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Discontent with established politics erupted in the Leave vote during the UK’s EU referendum. But in Scotland it has found expression through support for the SNP (a party of protest and government). It would be wrong to infer from this that Scotland will now automatically vote for its own independence. But I do now think this will happen in my lifetime.
British regulators have finally published their report into HBOS, the bank formed from the merger of Halifax with Bank of Scotland, more than seven years after its collapse. The 600-odd pages contain much detail on events and personalities. But there are general lessons for all businesses. Avoid the diversifier’s fallacy. Beware the winner’s curse. Fear adverse selection.
The logic of English votes for English laws is irresistible. But the core issue is that it is genuinely difficult to identify purely English matters in a United Kingdom of which England constitutes 85 per cent of the population.
The Conservative prime minister is making the same mistake as Lord Robertson did in 1995 with plans to make Scotland “the strongest devolved government anywhere in the world”. The concept of the union is gradually being drained of any content.
It is — just — possible to visualise a UK in which the SNP is one of several power brokers in a more fragmented party system. But such an outcome requires imagination and co-operation beyond the capacity of most of the politicians who fill our screens.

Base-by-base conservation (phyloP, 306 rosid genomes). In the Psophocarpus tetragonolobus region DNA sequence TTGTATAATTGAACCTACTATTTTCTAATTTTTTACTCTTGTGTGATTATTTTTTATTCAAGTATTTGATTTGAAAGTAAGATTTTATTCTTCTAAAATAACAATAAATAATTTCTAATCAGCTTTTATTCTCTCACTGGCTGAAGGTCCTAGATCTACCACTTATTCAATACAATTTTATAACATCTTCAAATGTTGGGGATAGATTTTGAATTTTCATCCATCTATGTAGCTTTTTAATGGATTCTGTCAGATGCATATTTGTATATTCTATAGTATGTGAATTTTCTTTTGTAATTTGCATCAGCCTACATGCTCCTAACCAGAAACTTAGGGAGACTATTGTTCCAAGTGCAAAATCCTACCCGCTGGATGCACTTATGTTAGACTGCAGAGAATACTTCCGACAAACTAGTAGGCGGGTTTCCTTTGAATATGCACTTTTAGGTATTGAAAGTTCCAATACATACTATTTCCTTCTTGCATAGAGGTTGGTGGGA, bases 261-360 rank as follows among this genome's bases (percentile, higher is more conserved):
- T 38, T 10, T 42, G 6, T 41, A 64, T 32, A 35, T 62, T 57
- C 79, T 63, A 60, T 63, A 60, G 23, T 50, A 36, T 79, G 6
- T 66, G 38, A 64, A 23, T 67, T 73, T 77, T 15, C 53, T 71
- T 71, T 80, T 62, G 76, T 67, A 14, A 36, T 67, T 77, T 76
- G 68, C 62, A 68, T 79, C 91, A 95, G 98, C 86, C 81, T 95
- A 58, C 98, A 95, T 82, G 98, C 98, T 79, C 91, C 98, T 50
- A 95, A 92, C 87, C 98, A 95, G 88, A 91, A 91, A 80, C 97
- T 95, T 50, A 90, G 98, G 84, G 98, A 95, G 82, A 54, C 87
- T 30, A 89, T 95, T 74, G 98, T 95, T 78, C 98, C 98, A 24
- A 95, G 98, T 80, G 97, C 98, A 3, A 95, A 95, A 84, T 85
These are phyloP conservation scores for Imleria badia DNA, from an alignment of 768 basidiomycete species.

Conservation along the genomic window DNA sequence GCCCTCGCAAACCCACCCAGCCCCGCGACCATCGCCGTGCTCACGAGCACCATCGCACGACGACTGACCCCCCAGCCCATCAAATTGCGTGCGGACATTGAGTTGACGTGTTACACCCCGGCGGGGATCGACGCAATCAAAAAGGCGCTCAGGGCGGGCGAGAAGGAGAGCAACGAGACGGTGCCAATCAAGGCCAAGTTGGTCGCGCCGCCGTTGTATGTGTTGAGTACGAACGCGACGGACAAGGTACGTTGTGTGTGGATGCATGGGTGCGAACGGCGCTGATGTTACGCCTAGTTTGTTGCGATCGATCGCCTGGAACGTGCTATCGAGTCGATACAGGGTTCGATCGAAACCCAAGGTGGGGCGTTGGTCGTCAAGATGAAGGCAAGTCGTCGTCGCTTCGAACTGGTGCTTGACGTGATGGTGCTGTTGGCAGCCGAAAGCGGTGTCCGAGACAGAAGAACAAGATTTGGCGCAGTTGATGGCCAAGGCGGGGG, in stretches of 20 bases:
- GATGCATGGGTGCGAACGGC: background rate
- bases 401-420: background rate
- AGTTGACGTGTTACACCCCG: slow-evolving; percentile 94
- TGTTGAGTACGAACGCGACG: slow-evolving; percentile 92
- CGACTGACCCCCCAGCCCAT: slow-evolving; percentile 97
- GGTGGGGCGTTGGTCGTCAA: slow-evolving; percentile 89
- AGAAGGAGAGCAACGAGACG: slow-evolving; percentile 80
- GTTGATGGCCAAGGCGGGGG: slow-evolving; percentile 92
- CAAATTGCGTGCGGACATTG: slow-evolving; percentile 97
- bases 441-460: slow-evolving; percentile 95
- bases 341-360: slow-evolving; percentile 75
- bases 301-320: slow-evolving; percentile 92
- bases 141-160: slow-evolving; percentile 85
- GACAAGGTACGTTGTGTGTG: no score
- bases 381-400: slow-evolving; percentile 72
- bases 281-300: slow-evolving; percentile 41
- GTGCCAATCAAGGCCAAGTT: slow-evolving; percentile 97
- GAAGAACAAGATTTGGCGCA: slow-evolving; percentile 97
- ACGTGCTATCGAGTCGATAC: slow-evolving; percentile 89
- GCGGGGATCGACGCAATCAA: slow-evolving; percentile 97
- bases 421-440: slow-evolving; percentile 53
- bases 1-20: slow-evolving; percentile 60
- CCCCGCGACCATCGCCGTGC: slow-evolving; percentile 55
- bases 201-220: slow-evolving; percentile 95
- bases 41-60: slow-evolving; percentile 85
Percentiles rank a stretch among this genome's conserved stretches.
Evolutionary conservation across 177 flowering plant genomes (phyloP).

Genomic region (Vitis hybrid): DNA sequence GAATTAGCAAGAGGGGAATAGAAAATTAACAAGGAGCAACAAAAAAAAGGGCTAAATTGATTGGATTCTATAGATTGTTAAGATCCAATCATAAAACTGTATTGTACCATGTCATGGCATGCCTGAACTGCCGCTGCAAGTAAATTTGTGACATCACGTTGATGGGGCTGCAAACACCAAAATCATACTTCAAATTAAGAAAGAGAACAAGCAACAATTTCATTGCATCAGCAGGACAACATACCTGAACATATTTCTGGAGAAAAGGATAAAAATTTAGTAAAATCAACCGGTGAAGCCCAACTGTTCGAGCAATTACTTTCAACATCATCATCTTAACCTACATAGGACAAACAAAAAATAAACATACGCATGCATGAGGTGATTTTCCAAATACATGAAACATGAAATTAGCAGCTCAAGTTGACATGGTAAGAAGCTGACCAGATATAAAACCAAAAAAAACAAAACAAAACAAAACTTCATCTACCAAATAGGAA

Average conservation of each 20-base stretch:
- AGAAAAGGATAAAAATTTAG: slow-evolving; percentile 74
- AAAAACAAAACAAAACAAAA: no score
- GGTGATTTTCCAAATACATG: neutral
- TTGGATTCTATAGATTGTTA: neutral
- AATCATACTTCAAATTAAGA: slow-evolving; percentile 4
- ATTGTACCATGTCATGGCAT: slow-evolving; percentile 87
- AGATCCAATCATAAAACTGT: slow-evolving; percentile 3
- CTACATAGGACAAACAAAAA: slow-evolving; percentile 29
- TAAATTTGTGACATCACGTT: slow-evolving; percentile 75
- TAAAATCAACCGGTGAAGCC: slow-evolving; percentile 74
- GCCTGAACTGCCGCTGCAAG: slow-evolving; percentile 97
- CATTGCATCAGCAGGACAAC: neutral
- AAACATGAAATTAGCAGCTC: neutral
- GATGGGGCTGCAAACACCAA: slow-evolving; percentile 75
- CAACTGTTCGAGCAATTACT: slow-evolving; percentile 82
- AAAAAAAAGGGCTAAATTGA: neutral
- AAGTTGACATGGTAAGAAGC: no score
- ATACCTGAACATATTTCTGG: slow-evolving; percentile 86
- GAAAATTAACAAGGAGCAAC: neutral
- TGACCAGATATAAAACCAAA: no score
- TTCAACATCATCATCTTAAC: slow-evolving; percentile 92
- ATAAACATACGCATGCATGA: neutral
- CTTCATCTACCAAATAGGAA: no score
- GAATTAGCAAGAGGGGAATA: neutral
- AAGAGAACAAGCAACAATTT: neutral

Any action by the UK government that has tax or expenditure implications anywhere in the UK, whether related to reserved or devolved functions, will have consequences for tax and expenditure decisions in Scotland through the Barnett formula.
Anyone who thinks that the Smith Commission proposals on further devolution for Scotland will defuse the remaining issues lives in a political bubble distant from the interests of ordinary voters.
There is only one way in which the Scottish government’s new freedom to vary income tax can be exercised, and that is to raise it. That was not what the supporters of more devolution had in mind when they asked for additional powers.
The close independence vote, together with the hasty promises that preceded it, have rendered unsustainable the quiet compromises that had defused the Scottish issue in British politics.
Scotland has prospered as part of a United Kingdom and could prosper as an independent country. Which course is more appropriate is a question of identity and values, not economics. And whatever the outcome of the referendum, sensible people will work together to ensure that outcome produces the best possible economic result.